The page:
• The Iowa House denies credentials to prominent blogger who has covered the Legislature for years. "The Republican-controlled Iowa House defended its decision Friday to deny press credentials to an influential liberal blogger who has covered the Legislature for years, a position that could invite legal action. Laura Belin, who operates the Bleeding Heartland blog, said the House chief clerk hasn’t cited any valid reason for the denial, which she suspects is tied to her critical coverage of Republican leaders and policies. Belin, who has reported on the Legislature since 2007, has appealed the decision and is considering legal action." (Associated Press)
  • Florida Secretary of State resigns just weeks after his appointment following release of blackface photos. "Thursday morning, Michael Ertel, appointed Secretary of State by Gov. Ron DeSantis weeks earlier, testified before a House committee about the several lawsuits filed over the 2018 election. By mid-afternoon, Ertel turned in his resignation, after photos emerged of him posing as a Hurricane Katrina victim in blackface at a private Halloween party 14 years ago, two months after 1,800 people were killed by the massive storm." (Tallahassee Democrat)

around the world

A steam whistle. Image via Pixabay.Image via Pixabay.
  • The EU is closing in on a deal to boost whistleblower protections across the bloc. "European Union states are poised to back new rules to boost protection for whistleblowers who expose fraud, tax evasion, data breaches and other misdeeds, EU sources told Reuters. The move follows criticism from transparency campaigners about the lack of EU protection for individuals who report such breaches, citing the prosecution of two whistleblowers who leaked information in 2012 about Luxembourg’s illegal tax deals with large corporations. Whistleblower protection is currently handled by national authorities in the 28 EU states, resulting in largely different treatment, with no laws at all in some countries." (Reuters)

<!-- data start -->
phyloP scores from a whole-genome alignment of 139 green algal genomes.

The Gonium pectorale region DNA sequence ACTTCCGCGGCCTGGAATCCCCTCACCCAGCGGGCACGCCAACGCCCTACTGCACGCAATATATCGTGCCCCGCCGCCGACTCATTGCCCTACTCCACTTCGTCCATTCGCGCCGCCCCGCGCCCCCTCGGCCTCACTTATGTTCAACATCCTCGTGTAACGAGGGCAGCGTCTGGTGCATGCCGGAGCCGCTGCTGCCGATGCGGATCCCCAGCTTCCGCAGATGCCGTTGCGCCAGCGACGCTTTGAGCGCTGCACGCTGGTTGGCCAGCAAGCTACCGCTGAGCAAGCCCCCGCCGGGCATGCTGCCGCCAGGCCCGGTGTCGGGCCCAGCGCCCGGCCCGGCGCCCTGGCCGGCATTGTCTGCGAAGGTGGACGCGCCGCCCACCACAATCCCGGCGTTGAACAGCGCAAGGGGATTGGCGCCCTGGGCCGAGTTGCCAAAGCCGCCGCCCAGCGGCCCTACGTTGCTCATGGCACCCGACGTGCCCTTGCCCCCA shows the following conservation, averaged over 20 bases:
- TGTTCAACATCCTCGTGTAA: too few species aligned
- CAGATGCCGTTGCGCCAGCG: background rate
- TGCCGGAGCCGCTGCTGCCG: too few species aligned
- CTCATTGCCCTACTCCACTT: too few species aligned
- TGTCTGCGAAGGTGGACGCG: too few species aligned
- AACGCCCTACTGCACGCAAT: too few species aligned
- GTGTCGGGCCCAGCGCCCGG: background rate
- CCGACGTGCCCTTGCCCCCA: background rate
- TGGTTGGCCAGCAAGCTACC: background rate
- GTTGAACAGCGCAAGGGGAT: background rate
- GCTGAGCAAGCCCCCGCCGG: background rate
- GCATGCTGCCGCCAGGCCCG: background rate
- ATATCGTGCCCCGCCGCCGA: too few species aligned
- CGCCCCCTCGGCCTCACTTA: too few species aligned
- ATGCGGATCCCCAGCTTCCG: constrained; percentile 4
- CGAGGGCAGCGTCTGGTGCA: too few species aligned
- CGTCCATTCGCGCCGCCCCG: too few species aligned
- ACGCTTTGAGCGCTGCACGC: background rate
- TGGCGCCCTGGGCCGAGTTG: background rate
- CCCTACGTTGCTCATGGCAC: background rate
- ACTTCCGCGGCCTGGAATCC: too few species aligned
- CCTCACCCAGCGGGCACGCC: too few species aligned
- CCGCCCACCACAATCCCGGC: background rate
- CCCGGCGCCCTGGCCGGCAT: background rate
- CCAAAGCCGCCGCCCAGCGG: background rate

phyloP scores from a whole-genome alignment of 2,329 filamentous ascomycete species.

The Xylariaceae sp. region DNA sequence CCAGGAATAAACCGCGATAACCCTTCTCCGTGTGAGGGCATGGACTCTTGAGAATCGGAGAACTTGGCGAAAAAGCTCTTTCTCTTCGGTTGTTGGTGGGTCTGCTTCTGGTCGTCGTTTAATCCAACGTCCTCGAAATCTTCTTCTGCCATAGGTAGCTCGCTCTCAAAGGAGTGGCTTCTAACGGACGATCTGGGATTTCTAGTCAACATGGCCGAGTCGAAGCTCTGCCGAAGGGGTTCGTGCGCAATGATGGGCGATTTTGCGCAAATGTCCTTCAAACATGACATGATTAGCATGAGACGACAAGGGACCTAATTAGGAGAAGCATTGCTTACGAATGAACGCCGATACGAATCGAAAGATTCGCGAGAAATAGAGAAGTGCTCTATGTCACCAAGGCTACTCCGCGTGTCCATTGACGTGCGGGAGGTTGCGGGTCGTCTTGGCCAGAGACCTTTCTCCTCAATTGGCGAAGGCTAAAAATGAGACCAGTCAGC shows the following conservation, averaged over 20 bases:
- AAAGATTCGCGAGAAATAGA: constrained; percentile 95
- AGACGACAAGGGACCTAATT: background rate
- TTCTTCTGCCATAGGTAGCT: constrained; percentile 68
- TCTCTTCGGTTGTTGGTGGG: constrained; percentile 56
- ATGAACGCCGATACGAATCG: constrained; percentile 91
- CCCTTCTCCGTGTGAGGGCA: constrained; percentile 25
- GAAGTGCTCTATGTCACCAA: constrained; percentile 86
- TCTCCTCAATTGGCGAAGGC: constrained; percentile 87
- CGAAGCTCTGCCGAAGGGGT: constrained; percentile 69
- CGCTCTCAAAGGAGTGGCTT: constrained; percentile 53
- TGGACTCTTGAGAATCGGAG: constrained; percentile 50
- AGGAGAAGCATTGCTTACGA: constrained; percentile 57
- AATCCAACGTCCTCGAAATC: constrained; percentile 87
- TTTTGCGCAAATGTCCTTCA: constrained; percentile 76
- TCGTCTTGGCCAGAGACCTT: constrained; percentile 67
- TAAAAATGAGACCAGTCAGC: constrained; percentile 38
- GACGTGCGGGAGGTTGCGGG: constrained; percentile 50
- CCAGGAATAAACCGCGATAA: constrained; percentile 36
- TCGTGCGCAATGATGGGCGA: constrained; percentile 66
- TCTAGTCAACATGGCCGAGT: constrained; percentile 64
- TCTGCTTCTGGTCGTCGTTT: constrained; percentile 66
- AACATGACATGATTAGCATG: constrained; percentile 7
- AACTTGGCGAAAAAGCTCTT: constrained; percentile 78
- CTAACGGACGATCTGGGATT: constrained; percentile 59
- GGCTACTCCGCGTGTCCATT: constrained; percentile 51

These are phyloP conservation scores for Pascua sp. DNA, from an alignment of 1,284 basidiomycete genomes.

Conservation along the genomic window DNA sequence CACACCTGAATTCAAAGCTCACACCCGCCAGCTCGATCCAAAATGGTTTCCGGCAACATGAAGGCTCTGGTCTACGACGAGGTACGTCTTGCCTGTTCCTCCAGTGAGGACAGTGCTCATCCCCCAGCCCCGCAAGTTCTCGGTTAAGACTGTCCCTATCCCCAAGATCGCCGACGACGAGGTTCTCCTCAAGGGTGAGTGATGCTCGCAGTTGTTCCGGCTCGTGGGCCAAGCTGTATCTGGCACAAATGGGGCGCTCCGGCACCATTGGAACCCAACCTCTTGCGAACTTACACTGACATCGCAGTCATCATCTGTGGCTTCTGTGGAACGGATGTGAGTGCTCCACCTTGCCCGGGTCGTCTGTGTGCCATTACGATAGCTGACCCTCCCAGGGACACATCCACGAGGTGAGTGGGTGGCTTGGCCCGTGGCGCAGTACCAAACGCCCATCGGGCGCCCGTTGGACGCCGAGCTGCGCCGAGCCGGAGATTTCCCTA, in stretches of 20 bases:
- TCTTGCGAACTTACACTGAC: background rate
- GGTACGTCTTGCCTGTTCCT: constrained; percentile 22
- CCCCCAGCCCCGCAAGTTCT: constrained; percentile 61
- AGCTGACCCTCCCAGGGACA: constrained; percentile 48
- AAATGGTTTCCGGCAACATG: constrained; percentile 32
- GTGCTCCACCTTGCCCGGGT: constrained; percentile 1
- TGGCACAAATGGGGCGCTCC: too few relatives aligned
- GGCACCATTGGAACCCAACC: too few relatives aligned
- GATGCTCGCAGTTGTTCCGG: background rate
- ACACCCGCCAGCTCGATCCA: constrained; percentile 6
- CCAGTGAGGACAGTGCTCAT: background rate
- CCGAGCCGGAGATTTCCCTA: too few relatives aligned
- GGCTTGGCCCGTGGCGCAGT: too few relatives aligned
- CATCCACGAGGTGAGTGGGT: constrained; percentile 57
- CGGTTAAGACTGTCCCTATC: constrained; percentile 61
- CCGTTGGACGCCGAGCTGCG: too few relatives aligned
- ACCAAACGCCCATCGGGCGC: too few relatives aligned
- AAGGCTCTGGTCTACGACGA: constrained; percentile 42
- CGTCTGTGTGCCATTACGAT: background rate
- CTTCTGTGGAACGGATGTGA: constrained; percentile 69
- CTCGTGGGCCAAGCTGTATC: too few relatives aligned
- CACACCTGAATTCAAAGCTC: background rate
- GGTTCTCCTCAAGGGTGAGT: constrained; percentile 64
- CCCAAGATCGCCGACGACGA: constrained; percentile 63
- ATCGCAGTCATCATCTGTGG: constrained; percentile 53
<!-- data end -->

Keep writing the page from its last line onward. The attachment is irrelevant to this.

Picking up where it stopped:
• Openly gay Brazilian lawmaker and critic of President Jair Bolsonaro resigns, citing death threats, slander. "Jean Wyllys, an openly gay Brazilian lawmaker who in the past has clashed with President Jair Bolsonaro, said he will give up his seat, citing death threats and slander targeting him…Wyllys, a rare champion of LGBT rights in Congress, spat at then-congressman Bolsonaro during the divisive 2016 vote that ousted President Dilma Rousseff. Ahead of last year’s elections, a bisexual city councilwoman from Wyllys’s socialist party was assassinated and Bolsonaro himself was stabbed while campaigning. Months after October’s vote, Brazilian politics and society remain deeply polarized. Wyllys had been living under police protection, he told the newspaper Folha de S. Paulo." (Bloomberg)
  • As political tensions increase in Venezuela media faces censorship and online blackouts. "As the uncertainty around Venezuela's political situation continues, local and international human rights groups are reporting intermittent blocks to different social media platforms — including Twitter and Instagram — as well as instances of media censorship. Reports by VE Sin Filtro and Netblocks indicate that the blocks started on January 21 and intensified from January 23, 2019, when Juan Guaidó, president of Venezuela's National Assembly, invoked articles from the country's 1999 constitution to take presidential powers away from Nicolás Maduro, who has been in office since 2013.  (Global Voices)